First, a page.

Grammar schools of course generally offer an impressive and academically focussed education for your child, without the fees that are required for independent schools. They are exclusive, and places are usually limited to students who live in close proximity. Grammar schools are usually praised for the high work ethic of their students, who have had to study rigorously to pass their 11+ and gain entry, and their high achievement as a result. There is a focus on traditional academic subjects and pursuits, with particular regard for the core subjects, and so, if your child is more interested in niche humanities and arts, they may not find their interests necessarily catered to.
Independent schools, on the other hand, may offer more subjects that grammars are unable to. There may be a greater ranger of extracurricular opportunities, including sports, music and performing arts. Investment in infrastructure may make this more accessible, and for a creatively minded child they may thrive in a space that allows them to dedicate themselves to less academic pursuits. There is a cost to this, however, in the form of admission fees, which should be carefully considered when weighing up the right option for your child.
While both types of institution aim to offer the highest quality of education, the choice of which one to attend will generally depend on more practical considerations, such as your child’s academic interests, their distance from their choice of school and economics.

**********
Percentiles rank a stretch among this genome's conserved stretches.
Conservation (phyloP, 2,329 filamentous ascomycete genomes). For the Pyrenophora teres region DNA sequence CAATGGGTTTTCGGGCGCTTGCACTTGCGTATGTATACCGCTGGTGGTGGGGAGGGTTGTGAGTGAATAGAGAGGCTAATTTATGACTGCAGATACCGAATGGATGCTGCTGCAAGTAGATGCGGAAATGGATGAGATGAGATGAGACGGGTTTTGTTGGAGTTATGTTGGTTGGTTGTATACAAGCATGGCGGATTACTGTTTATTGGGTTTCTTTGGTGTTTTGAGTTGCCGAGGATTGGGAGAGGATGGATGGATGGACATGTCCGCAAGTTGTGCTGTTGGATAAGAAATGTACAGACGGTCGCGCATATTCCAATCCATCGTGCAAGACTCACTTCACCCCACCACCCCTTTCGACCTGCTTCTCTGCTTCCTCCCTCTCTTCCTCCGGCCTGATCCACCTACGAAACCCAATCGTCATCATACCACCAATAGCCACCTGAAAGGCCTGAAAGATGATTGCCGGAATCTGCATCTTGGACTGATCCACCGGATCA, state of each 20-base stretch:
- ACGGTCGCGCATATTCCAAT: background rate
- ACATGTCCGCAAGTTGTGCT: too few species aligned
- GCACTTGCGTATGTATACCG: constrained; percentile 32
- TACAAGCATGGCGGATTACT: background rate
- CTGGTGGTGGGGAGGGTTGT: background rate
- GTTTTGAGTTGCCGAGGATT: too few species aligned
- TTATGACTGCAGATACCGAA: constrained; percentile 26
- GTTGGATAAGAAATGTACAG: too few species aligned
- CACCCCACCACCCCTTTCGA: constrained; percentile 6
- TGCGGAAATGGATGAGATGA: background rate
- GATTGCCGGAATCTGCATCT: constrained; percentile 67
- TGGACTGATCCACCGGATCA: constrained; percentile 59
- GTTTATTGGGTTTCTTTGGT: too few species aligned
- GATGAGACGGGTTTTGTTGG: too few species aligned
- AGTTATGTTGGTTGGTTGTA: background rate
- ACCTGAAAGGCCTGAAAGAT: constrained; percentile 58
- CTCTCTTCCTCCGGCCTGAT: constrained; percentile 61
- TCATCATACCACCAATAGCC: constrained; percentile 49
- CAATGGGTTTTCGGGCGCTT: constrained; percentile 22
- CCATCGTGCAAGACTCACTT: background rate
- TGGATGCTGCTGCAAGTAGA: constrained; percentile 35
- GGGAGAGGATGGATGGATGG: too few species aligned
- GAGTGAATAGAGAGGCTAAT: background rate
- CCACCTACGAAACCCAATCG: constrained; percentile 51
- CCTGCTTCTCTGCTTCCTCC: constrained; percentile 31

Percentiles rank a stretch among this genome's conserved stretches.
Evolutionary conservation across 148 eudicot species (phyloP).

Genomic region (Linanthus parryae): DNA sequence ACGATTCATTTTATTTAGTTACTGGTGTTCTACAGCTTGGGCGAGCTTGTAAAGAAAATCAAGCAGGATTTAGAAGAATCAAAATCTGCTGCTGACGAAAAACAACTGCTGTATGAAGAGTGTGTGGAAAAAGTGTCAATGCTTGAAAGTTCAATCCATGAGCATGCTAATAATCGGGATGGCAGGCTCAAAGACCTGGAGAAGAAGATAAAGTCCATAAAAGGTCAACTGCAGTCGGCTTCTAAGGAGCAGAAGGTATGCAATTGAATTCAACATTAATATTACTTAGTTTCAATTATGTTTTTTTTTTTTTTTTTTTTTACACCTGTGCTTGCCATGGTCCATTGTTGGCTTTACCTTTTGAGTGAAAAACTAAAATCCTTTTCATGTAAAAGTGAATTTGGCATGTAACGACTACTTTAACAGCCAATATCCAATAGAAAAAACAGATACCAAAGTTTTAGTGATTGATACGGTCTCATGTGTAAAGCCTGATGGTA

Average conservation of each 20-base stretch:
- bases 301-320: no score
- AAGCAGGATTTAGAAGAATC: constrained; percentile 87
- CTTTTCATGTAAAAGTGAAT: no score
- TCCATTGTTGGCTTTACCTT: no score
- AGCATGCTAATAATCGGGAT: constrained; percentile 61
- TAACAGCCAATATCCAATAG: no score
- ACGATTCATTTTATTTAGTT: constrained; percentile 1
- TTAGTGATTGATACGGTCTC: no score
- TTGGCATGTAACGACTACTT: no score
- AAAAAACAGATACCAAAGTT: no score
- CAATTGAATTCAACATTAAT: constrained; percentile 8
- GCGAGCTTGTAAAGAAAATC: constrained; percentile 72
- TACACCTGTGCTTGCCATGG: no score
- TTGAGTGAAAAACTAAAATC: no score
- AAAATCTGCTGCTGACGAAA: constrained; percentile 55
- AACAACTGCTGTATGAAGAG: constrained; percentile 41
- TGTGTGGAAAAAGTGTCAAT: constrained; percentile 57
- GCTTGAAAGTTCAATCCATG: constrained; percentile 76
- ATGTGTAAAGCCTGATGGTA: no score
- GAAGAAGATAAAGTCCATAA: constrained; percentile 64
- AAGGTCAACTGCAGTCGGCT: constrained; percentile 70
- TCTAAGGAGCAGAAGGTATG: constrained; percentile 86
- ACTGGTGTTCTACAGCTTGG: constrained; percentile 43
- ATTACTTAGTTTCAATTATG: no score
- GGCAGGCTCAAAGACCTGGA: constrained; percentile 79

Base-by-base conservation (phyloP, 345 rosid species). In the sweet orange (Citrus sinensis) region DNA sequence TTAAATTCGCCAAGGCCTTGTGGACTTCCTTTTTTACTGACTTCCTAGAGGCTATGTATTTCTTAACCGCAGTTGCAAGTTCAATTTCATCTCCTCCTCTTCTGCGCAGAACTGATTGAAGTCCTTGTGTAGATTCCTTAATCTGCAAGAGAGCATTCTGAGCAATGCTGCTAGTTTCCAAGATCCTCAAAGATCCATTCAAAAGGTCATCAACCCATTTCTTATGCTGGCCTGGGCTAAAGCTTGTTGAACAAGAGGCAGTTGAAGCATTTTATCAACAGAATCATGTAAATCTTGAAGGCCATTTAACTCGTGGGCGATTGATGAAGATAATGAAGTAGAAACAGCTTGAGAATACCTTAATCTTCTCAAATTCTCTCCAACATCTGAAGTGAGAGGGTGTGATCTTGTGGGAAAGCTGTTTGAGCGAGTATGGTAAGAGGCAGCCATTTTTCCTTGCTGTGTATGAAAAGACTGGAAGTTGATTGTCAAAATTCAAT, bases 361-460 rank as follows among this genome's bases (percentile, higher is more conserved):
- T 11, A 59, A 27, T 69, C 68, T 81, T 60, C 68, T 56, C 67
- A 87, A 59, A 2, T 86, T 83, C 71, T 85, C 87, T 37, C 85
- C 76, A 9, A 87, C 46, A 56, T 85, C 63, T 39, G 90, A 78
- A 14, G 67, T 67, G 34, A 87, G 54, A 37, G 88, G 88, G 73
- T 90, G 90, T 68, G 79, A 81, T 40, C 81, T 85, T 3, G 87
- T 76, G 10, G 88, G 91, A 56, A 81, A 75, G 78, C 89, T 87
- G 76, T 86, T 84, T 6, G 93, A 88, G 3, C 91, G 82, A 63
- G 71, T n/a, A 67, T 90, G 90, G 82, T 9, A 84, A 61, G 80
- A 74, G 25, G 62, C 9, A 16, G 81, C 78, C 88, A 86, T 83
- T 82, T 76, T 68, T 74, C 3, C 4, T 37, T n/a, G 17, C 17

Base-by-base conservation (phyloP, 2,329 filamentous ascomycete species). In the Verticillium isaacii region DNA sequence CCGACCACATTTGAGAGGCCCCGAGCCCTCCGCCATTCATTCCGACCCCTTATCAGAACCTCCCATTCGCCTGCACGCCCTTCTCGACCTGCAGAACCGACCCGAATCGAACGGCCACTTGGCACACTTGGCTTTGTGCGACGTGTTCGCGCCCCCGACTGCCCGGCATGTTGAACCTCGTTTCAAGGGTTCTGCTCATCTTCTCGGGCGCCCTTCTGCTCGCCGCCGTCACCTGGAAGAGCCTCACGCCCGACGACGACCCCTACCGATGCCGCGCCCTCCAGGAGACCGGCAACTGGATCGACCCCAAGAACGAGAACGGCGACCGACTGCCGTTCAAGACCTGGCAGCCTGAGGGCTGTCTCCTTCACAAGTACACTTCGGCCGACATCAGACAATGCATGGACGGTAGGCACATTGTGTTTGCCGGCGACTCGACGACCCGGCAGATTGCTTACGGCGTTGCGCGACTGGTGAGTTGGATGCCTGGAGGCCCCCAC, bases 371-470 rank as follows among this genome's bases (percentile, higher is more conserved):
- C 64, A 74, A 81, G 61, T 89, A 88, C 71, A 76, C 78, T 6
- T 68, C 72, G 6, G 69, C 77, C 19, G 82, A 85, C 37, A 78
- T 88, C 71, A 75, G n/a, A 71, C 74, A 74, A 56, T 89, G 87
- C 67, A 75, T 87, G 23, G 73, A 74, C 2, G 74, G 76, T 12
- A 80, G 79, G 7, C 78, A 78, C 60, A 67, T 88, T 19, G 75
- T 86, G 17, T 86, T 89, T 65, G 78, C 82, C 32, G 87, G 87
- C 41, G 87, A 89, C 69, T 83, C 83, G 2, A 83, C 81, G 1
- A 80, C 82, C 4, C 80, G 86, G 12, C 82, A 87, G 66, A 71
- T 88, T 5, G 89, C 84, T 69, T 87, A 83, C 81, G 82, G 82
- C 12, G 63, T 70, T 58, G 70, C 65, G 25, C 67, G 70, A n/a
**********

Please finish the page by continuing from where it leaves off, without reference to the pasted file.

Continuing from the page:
Do your research
In order to know which school will be best for your child, there are certain things worth researching and considering. If your child has been offered a place at several of their top choices in independent and grammar schools, consider some of the following to help you decide between your choices:
What subjects are offered at each school and how popular are they?
This might include particular foreign languages or specialised arts. Consider the sixth-form options available: if you child has their heart set on a particular career or field of further study, but there is no A Level option for this at a particular school, it may not be right for them.
Look at all the OFSTED reports for each school – not just the most recent one.
Summaries may tell you everything you want to know, but the full report can give you a greater insight. Consider where improvements have been made and check for areas where standards may be declining.
Check the league tables for all of the schools you are considering.
Do remember a league table is not definitive in demonstrating the virtues of every school. Some independent schools have opted out of appearing in league tables, for example, and good results can come from many attributes in a school – the head teacher, the governing body, the senior management team and so on. Schools can, and do, rise and fall quite dramatically in the league tables within only a year or two simply because there has been a significant change to one of those elements.